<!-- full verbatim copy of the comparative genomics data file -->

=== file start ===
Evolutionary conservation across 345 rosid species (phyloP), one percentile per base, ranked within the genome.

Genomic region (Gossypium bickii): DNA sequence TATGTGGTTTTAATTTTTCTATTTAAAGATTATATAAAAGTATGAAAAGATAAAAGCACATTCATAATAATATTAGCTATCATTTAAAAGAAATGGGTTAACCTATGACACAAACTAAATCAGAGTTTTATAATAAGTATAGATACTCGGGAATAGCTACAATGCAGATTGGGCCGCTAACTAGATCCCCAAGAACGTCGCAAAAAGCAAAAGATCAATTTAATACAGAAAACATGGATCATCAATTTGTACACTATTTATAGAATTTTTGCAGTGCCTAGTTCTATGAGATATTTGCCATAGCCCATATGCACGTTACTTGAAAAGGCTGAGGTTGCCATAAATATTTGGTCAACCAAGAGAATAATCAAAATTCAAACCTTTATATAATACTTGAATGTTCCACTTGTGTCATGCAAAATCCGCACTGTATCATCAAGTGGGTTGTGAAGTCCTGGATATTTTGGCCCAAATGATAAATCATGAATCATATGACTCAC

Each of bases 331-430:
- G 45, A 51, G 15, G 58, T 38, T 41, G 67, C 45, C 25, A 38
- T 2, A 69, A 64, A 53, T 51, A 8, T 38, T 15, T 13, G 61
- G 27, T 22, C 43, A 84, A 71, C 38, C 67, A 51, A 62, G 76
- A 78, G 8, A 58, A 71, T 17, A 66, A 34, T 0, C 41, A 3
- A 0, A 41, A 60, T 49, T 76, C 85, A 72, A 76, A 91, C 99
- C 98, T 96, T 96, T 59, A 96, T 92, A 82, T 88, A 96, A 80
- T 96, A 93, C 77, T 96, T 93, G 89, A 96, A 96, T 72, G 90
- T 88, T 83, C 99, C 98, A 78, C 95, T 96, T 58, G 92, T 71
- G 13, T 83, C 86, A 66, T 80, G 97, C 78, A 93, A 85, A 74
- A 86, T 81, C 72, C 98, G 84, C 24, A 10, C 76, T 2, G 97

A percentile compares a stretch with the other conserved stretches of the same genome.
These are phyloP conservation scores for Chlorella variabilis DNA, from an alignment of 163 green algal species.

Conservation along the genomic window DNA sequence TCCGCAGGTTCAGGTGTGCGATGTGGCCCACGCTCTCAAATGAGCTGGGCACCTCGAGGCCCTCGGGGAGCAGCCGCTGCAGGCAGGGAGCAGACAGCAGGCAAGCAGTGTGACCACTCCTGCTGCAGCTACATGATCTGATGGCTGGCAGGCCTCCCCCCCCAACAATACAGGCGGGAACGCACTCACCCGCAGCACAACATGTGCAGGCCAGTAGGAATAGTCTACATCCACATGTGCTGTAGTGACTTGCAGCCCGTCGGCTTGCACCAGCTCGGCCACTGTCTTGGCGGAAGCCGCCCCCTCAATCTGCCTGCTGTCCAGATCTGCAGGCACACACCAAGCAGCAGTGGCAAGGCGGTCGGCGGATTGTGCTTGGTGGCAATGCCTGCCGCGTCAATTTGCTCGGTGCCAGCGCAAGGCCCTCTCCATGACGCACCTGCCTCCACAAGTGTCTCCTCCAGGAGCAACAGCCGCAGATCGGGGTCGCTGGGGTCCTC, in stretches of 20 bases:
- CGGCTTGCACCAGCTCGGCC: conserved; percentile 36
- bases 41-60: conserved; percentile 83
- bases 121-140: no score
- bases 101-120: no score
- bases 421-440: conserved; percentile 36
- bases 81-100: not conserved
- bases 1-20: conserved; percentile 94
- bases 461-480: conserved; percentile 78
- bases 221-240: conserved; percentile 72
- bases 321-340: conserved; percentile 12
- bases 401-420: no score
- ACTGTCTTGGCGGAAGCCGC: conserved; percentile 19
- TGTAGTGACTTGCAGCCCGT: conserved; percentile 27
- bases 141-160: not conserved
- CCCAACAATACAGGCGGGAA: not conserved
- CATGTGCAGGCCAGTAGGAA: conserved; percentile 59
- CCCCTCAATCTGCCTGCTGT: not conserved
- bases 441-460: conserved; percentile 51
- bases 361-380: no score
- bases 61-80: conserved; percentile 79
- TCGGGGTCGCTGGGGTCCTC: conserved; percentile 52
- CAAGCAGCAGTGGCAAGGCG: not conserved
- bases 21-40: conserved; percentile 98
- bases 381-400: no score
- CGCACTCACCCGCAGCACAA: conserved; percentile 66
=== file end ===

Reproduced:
Evolutionary conservation across 345 rosid species (phyloP), one percentile per base, ranked within the genome.

Genomic region (Gossypium bickii): DNA sequence TATGTGGTTTTAATTTTTCTATTTAAAGATTATATAAAAGTATGAAAAGATAAAAGCACATTCATAATAATATTAGCTATCATTTAAAAGAAATGGGTTAACCTATGACACAAACTAAATCAGAGTTTTATAATAAGTATAGATACTCGGGAATAGCTACAATGCAGATTGGGCCGCTAACTAGATCCCCAAGAACGTCGCAAAAAGCAAAAGATCAATTTAATACAGAAAACATGGATCATCAATTTGTACACTATTTATAGAATTTTTGCAGTGCCTAGTTCTATGAGATATTTGCCATAGCCCATATGCACGTTACTTGAAAAGGCTGAGGTTGCCATAAATATTTGGTCAACCAAGAGAATAATCAAAATTCAAACCTTTATATAATACTTGAATGTTCCACTTGTGTCATGCAAAATCCGCACTGTATCATCAAGTGGGTTGTGAAGTCCTGGATATTTTGGCCCAAATGATAAATCATGAATCATATGACTCAC

Each of bases 331-430:
- G 45, A 51, G 15, G 58, T 38, T 41, G 67, C 45, C 25, A 38
- T 2, A 69, A 64, A 53, T 51, A 8, T 38, T 15, T 13, G 61
- G 27, T 22, C 43, A 84, A 71, C 38, C 67, A 51, A 62, G 76
- A 78, G 8, A 58, A 71, T 17, A 66, A 34, T 0, C 41, A 3
- A 0, A 41, A 60, T 49, T 76, C 85, A 72, A 76, A 91, C 99
- C 98, T 96, T 96, T 59, A 96, T 92, A 82, T 88, A 96, A 80
- T 96, A 93, C 77, T 96, T 93, G 89, A 96, A 96, T 72, G 90
- T 88, T 83, C 99, C 98, A 78, C 95, T 96, T 58, G 92, T 71
- G 13, T 83, C 86, A 66, T 80, G 97, C 78, A 93, A 85, A 74
- A 86, T 81, C 72, C 98, G 84, C 24, A 10, C 76, T 2, G 97

A percentile compares a stretch with the other conserved stretches of the same genome.
These are phyloP conservation scores for Chlorella variabilis DNA, from an alignment of 163 green algal species.

Conservation along the genomic window DNA sequence TCCGCAGGTTCAGGTGTGCGATGTGGCCCACGCTCTCAAATGAGCTGGGCACCTCGAGGCCCTCGGGGAGCAGCCGCTGCAGGCAGGGAGCAGACAGCAGGCAAGCAGTGTGACCACTCCTGCTGCAGCTACATGATCTGATGGCTGGCAGGCCTCCCCCCCCAACAATACAGGCGGGAACGCACTCACCCGCAGCACAACATGTGCAGGCCAGTAGGAATAGTCTACATCCACATGTGCTGTAGTGACTTGCAGCCCGTCGGCTTGCACCAGCTCGGCCACTGTCTTGGCGGAAGCCGCCCCCTCAATCTGCCTGCTGTCCAGATCTGCAGGCACACACCAAGCAGCAGTGGCAAGGCGGTCGGCGGATTGTGCTTGGTGGCAATGCCTGCCGCGTCAATTTGCTCGGTGCCAGCGCAAGGCCCTCTCCATGACGCACCTGCCTCCACAAGTGTCTCCTCCAGGAGCAACAGCCGCAGATCGGGGTCGCTGGGGTCCTC, in stretches of 20 bases:
- CGGCTTGCACCAGCTCGGCC: conserved; percentile 36
- bases 41-60: conserved; percentile 83
- bases 121-140: no score
- bases 101-120: no score
- bases 421-440: conserved; percentile 36
- bases 81-100: not conserved
- bases 1-20: conserved; percentile 94
- bases 461-480: conserved; percentile 78
- bases 221-240: conserved; percentile 72
- bases 321-340: conserved; percentile 12
- bases 401-420: no score
- ACTGTCTTGGCGGAAGCCGC: conserved; percentile 19
- TGTAGTGACTTGCAGCCCGT: conserved; percentile 27
- bases 141-160: not conserved
- CCCAACAATACAGGCGGGAA: not conserved
- CATGTGCAGGCCAGTAGGAA: conserved; percentile 59
- CCCCTCAATCTGCCTGCTGT: not conserved
- bases 441-460: conserved; percentile 51
- bases 361-380: no score
- bases 61-80: conserved; percentile 79
- TCGGGGTCGCTGGGGTCCTC: conserved; percentile 52
- CAAGCAGCAGTGGCAAGGCG: not conserved
- bases 21-40: conserved; percentile 98
- bases 381-400: no score
- CGCACTCACCCGCAGCACAA: conserved; percentile 66